New Delhi: Public health, or the lack of it, is a more important determinant of malnutrition than poverty.  The latest government compilation on the incidence of hunger in India and related factors shows that states with the highest incidence of malnutrition  are also those where the lowest percentage of households  have access to toilet facilities and civic amenities like  drinking water. 

Madhya Pradesh, for example, with the highest undernourishment rate in the country at 60.3 per cent, has barely 27 per cent households that have access to toilets. In Jharkhand, which follows MP on the hunger index, with 59.2 per cent of the population malnutrition, has only 22 households out of every 100 that have toilets.
Bihar, Chhattisgarh and Orissa, also with high undernourishment rates of children at 58.4, 52.1 and 44 per cent, have very few households using toilets, the respective percentages being 25.2; 18.7 and 19.3. 

Poverty, assumed to have a direct relation with undernourishment, is not the single largest explanatory factor behind hunger. If it were so, as is generally thought, Punjab, Himachal Pradesh, Haryana, Andhra Pradesh, Gujarat and Assam, would not figure in the list of 17 most hungry states of India. But they do.
Punjab, with 8.3 per cent of its population below the poverty line, has as many as 27 per cent of its children below three years as underweight. As much as 36.2 per cent and 42 per cent of the population of Himachal and Haryana, respectively, is malnourished, while their poverty percentage stands at only 10 and 14, respectively. Same goes for AP, Gujarat and Assam where 15.8, 16.8 and 19.7 per cent of the population is below the poverty line but the undernourishment rate is 36.5 per cent, 47.4 cent and 40.4 per cent, respectively, for children below three years.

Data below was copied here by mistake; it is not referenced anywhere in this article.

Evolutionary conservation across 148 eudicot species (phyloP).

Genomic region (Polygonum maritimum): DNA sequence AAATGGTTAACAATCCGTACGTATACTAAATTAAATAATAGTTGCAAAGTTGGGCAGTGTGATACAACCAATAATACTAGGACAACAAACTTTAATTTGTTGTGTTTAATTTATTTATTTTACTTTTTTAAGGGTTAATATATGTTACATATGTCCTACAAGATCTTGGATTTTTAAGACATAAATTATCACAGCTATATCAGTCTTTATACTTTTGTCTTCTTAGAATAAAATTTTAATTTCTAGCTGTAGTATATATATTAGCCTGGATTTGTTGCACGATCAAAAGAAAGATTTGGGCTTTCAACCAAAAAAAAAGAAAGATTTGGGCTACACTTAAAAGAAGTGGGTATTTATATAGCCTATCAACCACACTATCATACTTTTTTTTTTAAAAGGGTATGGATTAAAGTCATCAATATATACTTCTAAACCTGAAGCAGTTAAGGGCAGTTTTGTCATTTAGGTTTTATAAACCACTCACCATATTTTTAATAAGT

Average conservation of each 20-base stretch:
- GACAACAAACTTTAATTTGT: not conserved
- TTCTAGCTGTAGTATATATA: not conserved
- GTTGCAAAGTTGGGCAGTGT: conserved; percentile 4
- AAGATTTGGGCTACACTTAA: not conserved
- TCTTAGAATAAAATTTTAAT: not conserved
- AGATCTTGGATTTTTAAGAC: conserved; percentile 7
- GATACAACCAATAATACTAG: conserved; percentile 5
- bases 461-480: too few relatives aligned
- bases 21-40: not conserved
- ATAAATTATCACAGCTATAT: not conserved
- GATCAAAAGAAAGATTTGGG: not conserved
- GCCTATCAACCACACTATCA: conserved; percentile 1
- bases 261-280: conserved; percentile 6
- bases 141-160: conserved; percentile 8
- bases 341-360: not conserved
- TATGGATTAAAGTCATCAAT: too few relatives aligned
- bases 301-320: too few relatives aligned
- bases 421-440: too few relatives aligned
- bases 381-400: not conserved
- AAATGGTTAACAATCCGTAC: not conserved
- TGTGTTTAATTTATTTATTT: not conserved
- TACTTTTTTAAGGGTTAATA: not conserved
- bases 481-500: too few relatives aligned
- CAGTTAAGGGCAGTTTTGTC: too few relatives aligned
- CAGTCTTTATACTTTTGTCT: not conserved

These revelations in the latest Economic Survey bring a clear directive to the Government of India to focus on policies that will mitigate concerns other than poverty. While the ability to access food items depends on household income and is currently being addressed by NREGS, there are other vital factors which are being ignored, states the Economic Survey. The survey further points outs that though poverty in India has declined significantly, malnutrition has remained "stubbornly high".

Terming malnutrition a "major threat to social and economic development of India",  the Survey says: “To have a larger impact beyond nutrition to other health outcomes, a  comprehensive programme to improve civic amenities of a public health nature is important if the divide between the rich and poor is to be bridged.  Access to public goods must be improved.”

Incidentally, the government has paid little heed to that advice, with the general budget for this year hiking allocations for nutrition by just Rs 0.10 crore -- from Rs 9.90 crore last year to Rs 10 crore this year.

Source: Tribune India, Tribune News Service
Date: July 15, 2009

Evangelical Fellowship Of India